Colonel Patrick Lang over at Sic Semper Tyrannis wrote the following about The Republican "Brand" as metaphor:
A classics professor once told his class in my presence that there no longer existed the possibility of the creation of an American national epic poem, something like the Iliad, Aeneid, the "Divine Comedy," "John Brown's Body," etc., because the declining cultural level and the lack of common values among the "American people" had destroyed the basis of wide comprehension and acceptance that would be needed for such an effort. That was fifty years ago. What would he think now?
I wrote in comments:
Poetry - any kind, whether epic or not - depends upon a spoken culture, whether literate or not. Very few of us today sit around in groups talking to each other, except at business meetings. Perhaps because of TV, or the automobile, or both (internet makes it worse but this began happening much earlier during radio era) - we no longer sit around and gossip to pass the time with our friends and relations. Therefore we no longer sit around and recite poetry.
In Lebanon (and Peru, Greece, and many other traditional societies, by report) people were still sitting around and talking within my memory, and I'm 45. This casual gossip sometimes led to poetry competitions. Some poems were self-composed and of low-medium quality; often they were poems, ancient or contemporary, by great poets. Simple country people would memorize sections of epic national poetry to recite for the amusement of their friends and relations. Men (and women - see Lila Abu-Lughod's research on Bedouin women's poetry) competed with each other to recite poems, their own or others', which would move or impress or amaze. Nowadays in Lebanon at least, the TV is always turned on, and it's the size of the living room wall, so idle chatter and spontaneous verse are drowned out by CNN or LBC.
My dad wrote Arabic poetry as an avocation.* I was always impressed at how the silliest, most materialistic Lebanese housewife would listen to his poetry with attention and offer intelligent comment. The fact that he wrote and recited poems made him worthy of attention and respect, and even people I thought were uneducated and uninterested in culture became alert and happy if Dad decided to recite. Whereas we Americans, including his ungrateful children, thought the whole business embarrassing.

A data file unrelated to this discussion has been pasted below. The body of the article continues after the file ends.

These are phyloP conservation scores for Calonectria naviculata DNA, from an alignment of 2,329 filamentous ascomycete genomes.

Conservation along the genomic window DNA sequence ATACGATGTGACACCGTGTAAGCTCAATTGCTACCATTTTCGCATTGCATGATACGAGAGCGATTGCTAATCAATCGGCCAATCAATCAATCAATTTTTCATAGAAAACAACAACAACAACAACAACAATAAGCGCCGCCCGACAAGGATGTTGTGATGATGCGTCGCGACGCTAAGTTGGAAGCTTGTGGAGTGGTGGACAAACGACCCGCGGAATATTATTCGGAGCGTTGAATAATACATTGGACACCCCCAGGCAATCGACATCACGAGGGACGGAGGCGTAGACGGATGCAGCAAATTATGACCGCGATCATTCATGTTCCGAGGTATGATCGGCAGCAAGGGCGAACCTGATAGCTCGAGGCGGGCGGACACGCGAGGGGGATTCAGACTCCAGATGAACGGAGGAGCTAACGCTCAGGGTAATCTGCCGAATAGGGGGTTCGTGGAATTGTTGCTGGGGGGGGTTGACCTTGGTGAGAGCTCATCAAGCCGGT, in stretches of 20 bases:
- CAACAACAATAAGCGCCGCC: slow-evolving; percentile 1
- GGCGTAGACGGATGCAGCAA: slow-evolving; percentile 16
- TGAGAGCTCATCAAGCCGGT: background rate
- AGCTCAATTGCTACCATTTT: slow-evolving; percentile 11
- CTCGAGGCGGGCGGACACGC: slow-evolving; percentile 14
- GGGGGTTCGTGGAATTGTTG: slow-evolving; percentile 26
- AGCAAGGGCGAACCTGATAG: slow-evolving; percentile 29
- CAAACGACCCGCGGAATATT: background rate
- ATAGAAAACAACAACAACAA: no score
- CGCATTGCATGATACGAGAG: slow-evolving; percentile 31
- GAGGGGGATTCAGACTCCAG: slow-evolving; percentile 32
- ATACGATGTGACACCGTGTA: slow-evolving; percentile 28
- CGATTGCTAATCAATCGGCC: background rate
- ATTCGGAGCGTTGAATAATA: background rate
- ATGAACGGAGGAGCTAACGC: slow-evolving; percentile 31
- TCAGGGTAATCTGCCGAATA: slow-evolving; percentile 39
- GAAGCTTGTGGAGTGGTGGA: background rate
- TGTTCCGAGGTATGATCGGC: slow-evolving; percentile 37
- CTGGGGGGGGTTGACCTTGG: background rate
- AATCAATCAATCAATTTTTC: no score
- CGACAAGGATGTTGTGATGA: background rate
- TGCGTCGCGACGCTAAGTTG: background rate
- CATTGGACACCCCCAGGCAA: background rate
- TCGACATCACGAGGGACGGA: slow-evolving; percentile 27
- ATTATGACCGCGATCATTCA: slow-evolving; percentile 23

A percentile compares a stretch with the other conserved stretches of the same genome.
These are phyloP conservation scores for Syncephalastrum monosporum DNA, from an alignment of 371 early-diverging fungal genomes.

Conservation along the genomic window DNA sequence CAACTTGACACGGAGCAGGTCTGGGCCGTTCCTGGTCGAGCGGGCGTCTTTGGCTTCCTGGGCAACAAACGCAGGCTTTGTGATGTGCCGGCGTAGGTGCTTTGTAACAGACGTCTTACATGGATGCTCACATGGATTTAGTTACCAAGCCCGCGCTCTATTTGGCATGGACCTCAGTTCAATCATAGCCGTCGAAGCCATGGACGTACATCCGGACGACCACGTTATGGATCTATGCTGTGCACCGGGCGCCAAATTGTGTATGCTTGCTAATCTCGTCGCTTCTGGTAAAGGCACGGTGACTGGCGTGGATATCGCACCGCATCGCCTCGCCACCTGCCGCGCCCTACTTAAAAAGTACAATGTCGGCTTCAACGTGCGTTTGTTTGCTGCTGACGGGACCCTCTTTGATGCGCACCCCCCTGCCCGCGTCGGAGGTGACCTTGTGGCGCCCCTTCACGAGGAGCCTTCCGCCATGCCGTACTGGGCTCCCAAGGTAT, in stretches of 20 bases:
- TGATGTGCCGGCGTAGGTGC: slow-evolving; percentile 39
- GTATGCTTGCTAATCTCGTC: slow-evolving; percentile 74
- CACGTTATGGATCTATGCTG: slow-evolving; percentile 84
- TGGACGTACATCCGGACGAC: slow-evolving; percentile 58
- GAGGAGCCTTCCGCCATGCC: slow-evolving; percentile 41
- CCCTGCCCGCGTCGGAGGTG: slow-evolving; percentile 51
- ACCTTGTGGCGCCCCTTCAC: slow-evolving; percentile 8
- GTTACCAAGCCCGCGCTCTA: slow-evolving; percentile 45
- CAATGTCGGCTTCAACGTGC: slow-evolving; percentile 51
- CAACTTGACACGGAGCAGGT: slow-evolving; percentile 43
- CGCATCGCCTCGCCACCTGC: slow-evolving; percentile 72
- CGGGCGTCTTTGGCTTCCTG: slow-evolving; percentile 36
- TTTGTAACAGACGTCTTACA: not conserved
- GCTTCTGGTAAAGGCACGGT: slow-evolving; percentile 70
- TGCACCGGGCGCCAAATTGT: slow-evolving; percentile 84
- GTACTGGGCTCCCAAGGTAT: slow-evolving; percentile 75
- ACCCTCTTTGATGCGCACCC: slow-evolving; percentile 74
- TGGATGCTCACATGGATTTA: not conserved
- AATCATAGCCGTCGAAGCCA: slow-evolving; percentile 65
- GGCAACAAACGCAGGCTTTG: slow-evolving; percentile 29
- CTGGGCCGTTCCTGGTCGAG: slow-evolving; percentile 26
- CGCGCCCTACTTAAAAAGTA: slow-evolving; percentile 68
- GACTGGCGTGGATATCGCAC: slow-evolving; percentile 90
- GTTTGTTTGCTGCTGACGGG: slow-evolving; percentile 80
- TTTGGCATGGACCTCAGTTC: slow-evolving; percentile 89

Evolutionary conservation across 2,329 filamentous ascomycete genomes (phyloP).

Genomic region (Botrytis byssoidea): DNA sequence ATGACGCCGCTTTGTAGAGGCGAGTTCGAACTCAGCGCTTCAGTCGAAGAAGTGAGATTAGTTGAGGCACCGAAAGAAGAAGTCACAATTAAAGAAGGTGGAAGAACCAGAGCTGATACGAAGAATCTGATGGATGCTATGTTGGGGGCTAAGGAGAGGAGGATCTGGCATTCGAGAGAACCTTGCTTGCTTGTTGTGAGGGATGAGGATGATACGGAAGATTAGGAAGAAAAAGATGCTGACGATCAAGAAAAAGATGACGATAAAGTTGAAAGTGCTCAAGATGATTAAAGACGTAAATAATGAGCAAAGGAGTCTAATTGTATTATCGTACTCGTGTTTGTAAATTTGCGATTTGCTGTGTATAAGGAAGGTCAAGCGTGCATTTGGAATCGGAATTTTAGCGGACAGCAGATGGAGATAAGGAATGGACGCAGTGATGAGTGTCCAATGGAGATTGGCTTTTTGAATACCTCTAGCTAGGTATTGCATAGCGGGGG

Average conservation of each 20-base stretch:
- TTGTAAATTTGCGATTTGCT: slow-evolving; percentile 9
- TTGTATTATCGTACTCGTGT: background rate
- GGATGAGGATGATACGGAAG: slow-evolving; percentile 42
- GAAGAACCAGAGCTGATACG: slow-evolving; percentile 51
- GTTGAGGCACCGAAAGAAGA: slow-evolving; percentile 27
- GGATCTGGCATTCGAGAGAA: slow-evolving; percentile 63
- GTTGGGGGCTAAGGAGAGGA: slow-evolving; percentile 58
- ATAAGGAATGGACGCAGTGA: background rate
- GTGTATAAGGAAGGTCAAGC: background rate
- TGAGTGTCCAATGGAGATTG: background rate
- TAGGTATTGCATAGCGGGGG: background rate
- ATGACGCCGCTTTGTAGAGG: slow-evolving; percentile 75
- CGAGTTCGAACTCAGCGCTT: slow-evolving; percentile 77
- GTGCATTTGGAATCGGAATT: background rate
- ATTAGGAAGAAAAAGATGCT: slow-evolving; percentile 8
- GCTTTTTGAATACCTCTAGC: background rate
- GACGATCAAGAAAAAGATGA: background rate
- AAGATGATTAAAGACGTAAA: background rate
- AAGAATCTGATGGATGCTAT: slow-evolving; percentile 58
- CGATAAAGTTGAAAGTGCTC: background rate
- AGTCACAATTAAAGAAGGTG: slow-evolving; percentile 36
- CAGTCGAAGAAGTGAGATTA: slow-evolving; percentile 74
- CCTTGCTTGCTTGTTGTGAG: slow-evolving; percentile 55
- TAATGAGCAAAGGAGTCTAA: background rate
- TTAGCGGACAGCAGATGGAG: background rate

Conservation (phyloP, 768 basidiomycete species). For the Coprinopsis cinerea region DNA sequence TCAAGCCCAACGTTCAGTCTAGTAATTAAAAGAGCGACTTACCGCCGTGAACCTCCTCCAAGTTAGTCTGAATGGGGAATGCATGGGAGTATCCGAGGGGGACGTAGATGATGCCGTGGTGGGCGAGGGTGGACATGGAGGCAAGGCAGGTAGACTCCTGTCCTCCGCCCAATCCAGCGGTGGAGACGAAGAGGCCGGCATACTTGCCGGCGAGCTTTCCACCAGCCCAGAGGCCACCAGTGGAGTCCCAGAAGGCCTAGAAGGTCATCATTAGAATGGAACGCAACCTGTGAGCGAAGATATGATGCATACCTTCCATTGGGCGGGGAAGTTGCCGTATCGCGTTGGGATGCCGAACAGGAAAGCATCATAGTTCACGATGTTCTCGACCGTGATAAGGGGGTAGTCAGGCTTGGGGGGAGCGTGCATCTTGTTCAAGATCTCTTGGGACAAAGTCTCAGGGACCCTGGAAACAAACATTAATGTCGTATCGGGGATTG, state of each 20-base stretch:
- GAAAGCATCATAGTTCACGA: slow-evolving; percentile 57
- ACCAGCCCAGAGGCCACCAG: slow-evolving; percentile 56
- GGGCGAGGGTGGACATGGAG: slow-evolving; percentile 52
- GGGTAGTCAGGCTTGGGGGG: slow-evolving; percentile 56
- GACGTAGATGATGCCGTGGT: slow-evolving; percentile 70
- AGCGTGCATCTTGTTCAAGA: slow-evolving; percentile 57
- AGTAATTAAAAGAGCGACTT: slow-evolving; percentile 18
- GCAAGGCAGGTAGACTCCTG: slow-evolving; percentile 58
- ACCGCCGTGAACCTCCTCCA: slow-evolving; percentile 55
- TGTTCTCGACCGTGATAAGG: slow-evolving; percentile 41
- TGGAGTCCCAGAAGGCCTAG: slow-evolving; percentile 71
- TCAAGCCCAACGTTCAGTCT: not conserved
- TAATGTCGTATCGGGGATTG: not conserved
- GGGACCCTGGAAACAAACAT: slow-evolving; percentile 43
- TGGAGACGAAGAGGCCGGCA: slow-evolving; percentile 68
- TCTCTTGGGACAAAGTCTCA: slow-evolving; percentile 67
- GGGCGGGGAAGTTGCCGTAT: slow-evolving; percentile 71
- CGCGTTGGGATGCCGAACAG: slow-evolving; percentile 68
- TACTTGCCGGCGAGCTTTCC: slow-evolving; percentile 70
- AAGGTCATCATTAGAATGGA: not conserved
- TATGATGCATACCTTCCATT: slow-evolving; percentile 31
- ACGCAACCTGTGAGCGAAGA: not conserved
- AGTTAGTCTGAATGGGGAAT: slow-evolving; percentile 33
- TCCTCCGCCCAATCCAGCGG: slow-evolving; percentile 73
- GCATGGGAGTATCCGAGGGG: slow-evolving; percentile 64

Did Applachian mountain people recite poetry to each other? I don't know, but they sang each other songs, which are *lyrics*.
I don't know about the Irish either but they have such a gift for gab and verse that I assume there must have been an Irish tradition of popular poetry.
Great epic poetry, or great poetry of any form, needs the fertile soil of a living poetic culture. It can't arise out of a sterile medium. It needs plenty of manure, bugs, worms and weeds around it in order to take root, flower and thrive. I say that popular poetry is the manure etc. The true critics among you can discuss whether Bob Dylan is manure, earthworm, cover crop (vetch? clover?) or the coveted flower itself. (an earlier commenter had offered Dylan as an American bard)
Today the poetry slam has become popular among younger folk. People get together at a cafe or auditorium and read or recite their poems aloud, usually with lots of emphasis and pizazz, looking to wow the crowd. Whatever you may think of the poems arising from this movement, at least it's popular and it's poetry and it's face to face.
I believe a poem spoken aloud has greater power when heard in the presence of the speaker - the breath is spirit you know. Recordings give you a flavor but nothing beats being in a room with other human beings, listening to a poet (preferably acoustic, unmiked) recite.
When the oil runs out and we have to turn to homemade amusements, we have a better chance of developing some national epic poem or another. Maybe in the future an anonymous Lebanese-Irish-Japanese-African-American bard in the camps of California will compose an epic poem about the wars of Iraq and Iran and the bloody trials of Americans therein. (end comment).
I was on vacation when I wrote this so the internet ban was temporarily suspended. (Told you I'd be sneaky.)
*The poem reproduced here was written in casual, dialect Arabic. I doubt my Dad would want it to stand for all of his work, but it's the only Arabic poem I have of his scanned into a JPEG file. He cared about classical Arabic very much and was careful to write with clarity and formality. He also spoke Lebanese dialect with care in casual conversation, eschewing elisions and foreign words, and enunciating clearly.